The First Anglo-Chinese War as an Opium War The Chinese customarily calls the Anglo-Chinese War 1839-1842 the Opium War because from their point of view, the opium trade was the main cause of the war. From the British standpoint, the motive for the war was not opium prohibition but rather the repeated insults and humiliation; the British had received from the Chinese government. They claimed that the conflict between China and Britain had been brewing for many decades. Even without opium, it would still have been erupted as a result of their differing conceptions of international relations, trade and jurisdiction. According to their view, the opium prohibition was merely its precipitating, immediate cause, but not the importance of opium in contributing to the war.
The troops fired, killing five people in the so-called Boston Massacre. Parliament repealed the Townshend Acts but retained the tax on tea. In 1773 Parliament passed the Tea Act, reducing the tax on tea in an attempt to rescue the English East India Company from bankruptcy. The colonists refused to buy English tea and would not permit British ships to unload it in Philadelphia and New York City. In Boston, in the so-called Boston Tea Party, a group of citizens dumped cargoes of tea from British ships into Boston Harbor.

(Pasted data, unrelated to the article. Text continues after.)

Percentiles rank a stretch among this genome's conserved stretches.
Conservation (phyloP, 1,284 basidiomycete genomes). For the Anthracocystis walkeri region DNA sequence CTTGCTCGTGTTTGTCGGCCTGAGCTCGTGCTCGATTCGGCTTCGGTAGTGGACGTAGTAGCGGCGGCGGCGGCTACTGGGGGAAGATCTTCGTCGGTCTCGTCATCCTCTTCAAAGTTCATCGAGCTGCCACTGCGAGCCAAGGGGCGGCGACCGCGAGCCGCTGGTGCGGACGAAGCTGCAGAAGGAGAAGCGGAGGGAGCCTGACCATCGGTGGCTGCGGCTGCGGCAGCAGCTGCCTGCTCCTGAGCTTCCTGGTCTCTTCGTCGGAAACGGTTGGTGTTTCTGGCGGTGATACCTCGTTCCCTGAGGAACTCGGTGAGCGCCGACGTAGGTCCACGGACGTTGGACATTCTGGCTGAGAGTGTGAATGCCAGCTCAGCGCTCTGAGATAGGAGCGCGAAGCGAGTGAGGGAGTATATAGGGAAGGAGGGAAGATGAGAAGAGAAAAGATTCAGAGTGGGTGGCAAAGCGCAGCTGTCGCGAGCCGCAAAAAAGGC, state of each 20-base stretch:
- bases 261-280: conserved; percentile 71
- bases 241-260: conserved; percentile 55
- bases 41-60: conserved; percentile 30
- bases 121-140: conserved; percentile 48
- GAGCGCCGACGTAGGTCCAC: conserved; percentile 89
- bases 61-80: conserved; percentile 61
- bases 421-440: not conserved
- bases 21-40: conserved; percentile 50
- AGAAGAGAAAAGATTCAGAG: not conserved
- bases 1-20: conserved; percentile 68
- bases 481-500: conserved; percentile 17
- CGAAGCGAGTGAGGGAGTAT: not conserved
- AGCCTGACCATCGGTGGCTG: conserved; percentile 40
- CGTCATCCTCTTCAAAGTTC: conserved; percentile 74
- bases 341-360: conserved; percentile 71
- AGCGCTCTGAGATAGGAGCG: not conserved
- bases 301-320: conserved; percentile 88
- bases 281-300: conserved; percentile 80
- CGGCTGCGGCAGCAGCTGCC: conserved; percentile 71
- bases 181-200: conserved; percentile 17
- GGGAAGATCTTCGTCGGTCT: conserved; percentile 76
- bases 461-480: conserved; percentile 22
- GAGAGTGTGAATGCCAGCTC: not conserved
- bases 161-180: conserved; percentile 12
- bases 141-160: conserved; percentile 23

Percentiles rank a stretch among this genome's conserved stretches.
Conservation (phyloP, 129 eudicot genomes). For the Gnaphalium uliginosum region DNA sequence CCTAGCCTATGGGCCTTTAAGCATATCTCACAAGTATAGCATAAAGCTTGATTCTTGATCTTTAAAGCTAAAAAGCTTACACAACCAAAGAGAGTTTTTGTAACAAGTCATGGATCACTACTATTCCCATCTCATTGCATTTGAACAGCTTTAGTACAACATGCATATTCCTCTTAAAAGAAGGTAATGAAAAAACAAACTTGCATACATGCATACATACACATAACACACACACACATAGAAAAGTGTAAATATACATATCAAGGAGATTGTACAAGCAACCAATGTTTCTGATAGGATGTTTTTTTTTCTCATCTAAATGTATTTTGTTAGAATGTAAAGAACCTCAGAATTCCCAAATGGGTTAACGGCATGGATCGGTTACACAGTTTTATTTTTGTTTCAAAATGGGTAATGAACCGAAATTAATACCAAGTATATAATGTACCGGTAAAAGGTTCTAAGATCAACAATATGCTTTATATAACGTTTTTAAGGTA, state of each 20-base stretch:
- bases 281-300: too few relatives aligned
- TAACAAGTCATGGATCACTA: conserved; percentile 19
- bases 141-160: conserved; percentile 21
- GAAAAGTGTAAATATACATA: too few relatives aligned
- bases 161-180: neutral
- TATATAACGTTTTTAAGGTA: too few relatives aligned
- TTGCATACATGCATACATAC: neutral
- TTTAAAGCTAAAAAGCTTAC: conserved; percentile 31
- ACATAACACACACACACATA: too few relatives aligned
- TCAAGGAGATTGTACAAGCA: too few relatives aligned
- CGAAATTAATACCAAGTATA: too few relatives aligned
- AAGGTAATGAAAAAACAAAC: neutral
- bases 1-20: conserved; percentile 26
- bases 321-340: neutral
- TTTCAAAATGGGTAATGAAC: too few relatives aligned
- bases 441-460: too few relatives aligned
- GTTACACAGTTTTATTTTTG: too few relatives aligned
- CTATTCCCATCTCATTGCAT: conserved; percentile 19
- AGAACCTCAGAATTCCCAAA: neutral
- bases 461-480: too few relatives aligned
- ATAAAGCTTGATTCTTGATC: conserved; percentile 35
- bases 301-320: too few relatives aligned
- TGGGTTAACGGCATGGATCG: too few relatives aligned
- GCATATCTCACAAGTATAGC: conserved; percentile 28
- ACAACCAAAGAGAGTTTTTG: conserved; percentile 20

The results of the Opium Wars can be considered unfair for China, not only did they have to open ports but they also had to pay for reparations. In general terms, the Sino-British relation started to go badly in 1834 when the British East India Company lost its monopoly over Chinese trade which it used to have. Canton was a really important Chinese port and represented high profits for the British East India Company before the Chinese government decided to close it for foreigners. Some people believe that the loss of this monopoly was the main reason and root that lead to the First Opium War in 1839. Around the 1800s, Britain imports of Tea in average accounted for twenty four million pounds annually (Scott, 23).